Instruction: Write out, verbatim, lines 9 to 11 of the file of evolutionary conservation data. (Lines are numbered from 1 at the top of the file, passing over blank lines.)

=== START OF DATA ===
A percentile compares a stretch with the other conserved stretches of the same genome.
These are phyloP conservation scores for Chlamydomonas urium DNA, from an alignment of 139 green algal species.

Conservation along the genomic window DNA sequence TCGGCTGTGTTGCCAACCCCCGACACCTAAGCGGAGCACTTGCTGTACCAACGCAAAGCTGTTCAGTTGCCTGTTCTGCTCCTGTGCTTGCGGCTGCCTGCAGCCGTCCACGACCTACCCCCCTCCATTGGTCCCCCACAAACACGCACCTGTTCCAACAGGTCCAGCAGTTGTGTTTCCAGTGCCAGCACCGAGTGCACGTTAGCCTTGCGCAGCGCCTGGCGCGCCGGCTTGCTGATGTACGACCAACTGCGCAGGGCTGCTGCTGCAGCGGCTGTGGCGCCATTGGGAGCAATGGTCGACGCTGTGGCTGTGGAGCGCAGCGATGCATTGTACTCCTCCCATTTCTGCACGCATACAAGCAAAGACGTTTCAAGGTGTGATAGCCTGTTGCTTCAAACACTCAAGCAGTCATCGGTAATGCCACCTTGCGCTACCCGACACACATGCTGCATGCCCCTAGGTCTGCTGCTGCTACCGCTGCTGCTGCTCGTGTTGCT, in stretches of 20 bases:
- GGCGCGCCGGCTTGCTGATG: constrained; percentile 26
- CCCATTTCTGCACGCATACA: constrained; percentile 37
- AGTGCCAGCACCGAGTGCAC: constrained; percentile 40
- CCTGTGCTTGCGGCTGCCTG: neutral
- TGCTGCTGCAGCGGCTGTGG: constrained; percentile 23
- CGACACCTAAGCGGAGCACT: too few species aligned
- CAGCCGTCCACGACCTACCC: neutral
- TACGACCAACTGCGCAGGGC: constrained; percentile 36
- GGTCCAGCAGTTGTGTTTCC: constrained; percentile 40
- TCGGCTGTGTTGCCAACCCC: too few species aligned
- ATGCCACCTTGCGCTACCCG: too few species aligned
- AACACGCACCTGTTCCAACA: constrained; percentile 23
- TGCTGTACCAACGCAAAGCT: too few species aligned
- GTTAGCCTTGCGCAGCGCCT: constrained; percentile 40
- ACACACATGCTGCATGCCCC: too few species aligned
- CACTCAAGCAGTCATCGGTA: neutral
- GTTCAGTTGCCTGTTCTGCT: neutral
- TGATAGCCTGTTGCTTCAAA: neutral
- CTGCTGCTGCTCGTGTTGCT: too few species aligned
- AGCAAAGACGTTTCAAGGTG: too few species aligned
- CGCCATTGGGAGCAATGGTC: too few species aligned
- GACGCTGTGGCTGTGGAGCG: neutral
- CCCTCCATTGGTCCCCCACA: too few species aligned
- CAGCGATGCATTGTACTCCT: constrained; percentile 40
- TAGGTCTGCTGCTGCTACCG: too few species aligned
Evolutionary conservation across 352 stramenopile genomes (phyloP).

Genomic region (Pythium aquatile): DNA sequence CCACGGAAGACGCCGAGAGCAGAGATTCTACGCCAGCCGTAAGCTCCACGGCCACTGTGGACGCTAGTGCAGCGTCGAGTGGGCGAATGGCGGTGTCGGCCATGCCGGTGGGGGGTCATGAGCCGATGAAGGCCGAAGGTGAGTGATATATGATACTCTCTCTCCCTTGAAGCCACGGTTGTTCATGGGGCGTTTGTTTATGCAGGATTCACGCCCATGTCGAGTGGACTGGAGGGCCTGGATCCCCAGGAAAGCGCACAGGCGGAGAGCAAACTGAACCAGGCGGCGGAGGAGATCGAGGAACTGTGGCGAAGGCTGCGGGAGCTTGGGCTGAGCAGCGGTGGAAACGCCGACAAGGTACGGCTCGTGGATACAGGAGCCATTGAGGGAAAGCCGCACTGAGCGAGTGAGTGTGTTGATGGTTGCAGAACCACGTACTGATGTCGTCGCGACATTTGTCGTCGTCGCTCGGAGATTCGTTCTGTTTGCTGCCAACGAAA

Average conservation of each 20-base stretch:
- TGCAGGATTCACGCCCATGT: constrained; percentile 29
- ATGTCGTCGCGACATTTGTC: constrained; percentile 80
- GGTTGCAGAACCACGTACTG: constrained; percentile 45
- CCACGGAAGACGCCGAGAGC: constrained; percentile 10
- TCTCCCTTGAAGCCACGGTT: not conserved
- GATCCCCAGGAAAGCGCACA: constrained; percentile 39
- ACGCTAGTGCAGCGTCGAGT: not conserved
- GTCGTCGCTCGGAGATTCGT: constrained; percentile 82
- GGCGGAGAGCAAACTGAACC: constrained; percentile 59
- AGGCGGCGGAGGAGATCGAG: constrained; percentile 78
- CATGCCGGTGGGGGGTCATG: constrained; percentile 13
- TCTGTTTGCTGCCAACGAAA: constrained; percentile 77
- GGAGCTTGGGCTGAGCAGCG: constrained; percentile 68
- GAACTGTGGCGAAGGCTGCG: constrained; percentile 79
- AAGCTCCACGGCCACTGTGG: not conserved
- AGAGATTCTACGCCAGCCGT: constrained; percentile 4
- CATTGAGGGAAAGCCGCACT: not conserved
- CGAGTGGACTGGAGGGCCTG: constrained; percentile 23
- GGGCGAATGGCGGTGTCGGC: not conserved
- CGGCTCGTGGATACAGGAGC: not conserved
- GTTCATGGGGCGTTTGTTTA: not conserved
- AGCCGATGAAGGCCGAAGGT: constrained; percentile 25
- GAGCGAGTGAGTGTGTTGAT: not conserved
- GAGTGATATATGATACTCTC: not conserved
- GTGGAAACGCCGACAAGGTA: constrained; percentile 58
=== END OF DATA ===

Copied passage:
- CGACACCTAAGCGGAGCACT: too few species aligned
- CAGCCGTCCACGACCTACCC: neutral
- TACGACCAACTGCGCAGGGC: constrained; percentile 36